Two separate gatherings of Trump supporters at the Arizona Capitol showcased divergent views on the violence that gripped the nation’s capital on Wednesday when the president incited a mob to descend on the U.S. Capitol, where they stormed the building to stop Congress from certifying President-elect Joe Biden’s win in the November election.
In all, the roughly 1,000 mostly peaceful Trump supporters — many carrying firearms — gathered on Arizona’s Capitol Mall as Congress gathered to certify the electoral college votes. But while the few elected officials who addressed the crowd called for unity in responding to Biden’s win, many in the crowd rejected those ideas.
Stacy Gentile, who worked on Daniel McCarthy’s failed campaign for U.S. Senate, lambasted the mainstream “GOP dirtbags,” accusing them of sabotaging Trump. He labeled Vice President Mike Pence a “deep-state operative” for not using his ceremonial role presiding over the counting of the electoral college votes to overturn the election result and grant Trump a second term in office.
The perpetrators, he declared, were so-called “Republicans in name only,” or RINOs, who are “actively working against constitutional-loving patriots.”
“The fight is all around us,” Gentile said. “There really are no more political options at this point…We have to realize that (Arizona Repubilcan Party Chairwoman) Kelli Ward, Doug Ducey, Martha McSally, the McCain group, the Jeff Flakes, the other RINOs up in D.C., they aren’t your saviors…
“We are gonna see holy hell on this land like you’ve never seen before.”
One person in the crowd shouted “get rid of them!”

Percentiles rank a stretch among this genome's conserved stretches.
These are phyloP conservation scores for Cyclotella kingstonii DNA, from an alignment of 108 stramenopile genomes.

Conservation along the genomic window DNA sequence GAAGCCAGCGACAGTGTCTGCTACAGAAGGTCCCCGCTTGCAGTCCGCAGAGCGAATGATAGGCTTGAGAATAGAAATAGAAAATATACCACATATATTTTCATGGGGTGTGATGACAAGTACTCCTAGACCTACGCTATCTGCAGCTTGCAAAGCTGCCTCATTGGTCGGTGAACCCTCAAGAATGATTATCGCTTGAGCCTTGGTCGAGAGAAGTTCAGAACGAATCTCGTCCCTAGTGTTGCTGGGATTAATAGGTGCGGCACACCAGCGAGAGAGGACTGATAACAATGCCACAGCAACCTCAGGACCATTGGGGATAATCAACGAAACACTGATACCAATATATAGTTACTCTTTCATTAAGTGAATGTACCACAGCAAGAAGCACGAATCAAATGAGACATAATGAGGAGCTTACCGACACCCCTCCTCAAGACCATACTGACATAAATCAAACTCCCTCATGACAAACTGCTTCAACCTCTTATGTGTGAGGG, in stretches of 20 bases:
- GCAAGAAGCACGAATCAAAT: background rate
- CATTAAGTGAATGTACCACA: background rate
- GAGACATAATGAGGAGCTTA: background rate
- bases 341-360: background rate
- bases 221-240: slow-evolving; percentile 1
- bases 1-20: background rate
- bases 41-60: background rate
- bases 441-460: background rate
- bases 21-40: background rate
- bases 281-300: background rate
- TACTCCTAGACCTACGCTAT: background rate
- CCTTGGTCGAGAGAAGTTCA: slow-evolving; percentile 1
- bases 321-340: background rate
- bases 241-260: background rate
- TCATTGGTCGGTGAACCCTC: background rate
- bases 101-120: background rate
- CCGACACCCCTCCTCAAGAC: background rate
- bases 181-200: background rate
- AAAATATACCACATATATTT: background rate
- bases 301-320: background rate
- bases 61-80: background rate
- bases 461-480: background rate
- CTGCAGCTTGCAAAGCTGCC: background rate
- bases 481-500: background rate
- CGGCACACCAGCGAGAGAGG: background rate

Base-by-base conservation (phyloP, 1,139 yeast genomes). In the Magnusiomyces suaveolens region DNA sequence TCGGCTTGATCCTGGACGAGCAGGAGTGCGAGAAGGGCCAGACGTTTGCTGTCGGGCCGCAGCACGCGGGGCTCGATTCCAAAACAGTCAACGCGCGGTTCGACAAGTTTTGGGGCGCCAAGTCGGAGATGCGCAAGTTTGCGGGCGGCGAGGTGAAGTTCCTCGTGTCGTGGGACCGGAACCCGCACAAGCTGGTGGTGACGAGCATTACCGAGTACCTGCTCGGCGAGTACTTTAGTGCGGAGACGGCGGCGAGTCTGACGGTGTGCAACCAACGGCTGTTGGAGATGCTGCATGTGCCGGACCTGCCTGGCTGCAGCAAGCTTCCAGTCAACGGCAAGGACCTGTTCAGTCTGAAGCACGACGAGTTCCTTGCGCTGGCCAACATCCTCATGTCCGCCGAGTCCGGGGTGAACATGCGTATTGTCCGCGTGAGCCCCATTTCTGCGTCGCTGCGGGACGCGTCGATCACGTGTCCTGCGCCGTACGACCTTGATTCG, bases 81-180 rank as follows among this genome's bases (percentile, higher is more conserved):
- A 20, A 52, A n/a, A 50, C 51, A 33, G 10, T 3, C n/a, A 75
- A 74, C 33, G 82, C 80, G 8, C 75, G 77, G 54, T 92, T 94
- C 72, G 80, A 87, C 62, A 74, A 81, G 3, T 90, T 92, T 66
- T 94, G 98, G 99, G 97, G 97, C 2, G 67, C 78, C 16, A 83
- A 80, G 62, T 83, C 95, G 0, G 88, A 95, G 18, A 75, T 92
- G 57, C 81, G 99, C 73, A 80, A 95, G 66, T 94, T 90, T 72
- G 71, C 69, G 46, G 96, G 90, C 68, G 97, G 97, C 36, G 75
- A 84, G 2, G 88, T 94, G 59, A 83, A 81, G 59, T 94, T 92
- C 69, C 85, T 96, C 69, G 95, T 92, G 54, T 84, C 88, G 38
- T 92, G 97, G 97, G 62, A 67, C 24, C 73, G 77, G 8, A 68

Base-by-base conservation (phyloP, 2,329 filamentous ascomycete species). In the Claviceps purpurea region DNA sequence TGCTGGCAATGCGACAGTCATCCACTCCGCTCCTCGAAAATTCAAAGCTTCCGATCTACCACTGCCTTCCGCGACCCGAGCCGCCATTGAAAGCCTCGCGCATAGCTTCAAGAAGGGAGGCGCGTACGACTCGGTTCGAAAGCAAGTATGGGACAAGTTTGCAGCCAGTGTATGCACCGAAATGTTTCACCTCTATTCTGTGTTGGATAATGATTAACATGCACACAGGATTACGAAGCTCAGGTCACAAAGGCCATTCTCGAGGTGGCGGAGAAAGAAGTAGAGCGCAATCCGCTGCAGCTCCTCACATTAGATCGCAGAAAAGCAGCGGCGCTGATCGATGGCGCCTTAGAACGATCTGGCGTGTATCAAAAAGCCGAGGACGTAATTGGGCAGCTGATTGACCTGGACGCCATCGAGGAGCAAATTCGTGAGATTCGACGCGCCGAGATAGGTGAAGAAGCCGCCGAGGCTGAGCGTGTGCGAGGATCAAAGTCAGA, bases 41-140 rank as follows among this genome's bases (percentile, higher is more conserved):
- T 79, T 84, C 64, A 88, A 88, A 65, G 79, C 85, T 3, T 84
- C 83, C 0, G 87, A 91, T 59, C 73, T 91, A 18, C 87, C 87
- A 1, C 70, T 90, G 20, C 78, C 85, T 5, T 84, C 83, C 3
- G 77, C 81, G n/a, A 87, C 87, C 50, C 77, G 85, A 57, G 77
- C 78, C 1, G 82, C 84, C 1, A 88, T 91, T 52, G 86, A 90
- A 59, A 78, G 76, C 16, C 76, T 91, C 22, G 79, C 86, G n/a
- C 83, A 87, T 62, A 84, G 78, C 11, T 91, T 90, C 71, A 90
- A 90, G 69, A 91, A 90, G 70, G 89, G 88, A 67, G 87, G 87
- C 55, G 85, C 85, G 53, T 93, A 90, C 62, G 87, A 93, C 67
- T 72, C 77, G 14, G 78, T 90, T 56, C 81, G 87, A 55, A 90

20-year-old Ethan Nichols, who describes himself as a staunch Second Amendment supporter, was disdainful of state and federal Republican leadership, including Ducey and Pence.
“This is a time when the true colors of the Republican Party have really shown,” he said.
That sentiment permeated the crowd, which led some to reject calls for conservatives to unite. State Sen.-elect Kelly Townsend, R-Mesa, compared Republican infighting to friendly fire in battle.
“Today, I’ve seen some behavior here that’s very concerning to me, because I consider all of you family. You are patriots, you’re Americans, you believe in the Constitution,” Townsend told the crowd.
“From my heart, I am begging you to bury the hatchet temporarily… Every single one of us is on the same team today.”
That prompted a handful of boos from the audience.
“It’s too late to bury the hatchet!” one man shouted toward the stage.
State Rep. Walt Blackman, a Snowflake Republican whose wife was one of the rally organizers, said he understands why many conservatives have grown mistrustful of the Republican Party, but he urged unity.
“Let’s get our heads on straight and treat people with respect and dignity and let’s get all up under the same tent,” he said.
One thing the rally attendees were unified on was the thoroughly disproven belief that the November election was stolen from Trump. The president and his allies have filed more than 60 lawsuits contesting elections across the country — including nine in Arizona — that have been rejected because they had no evidence to support their implausible and oftentimes wild claims.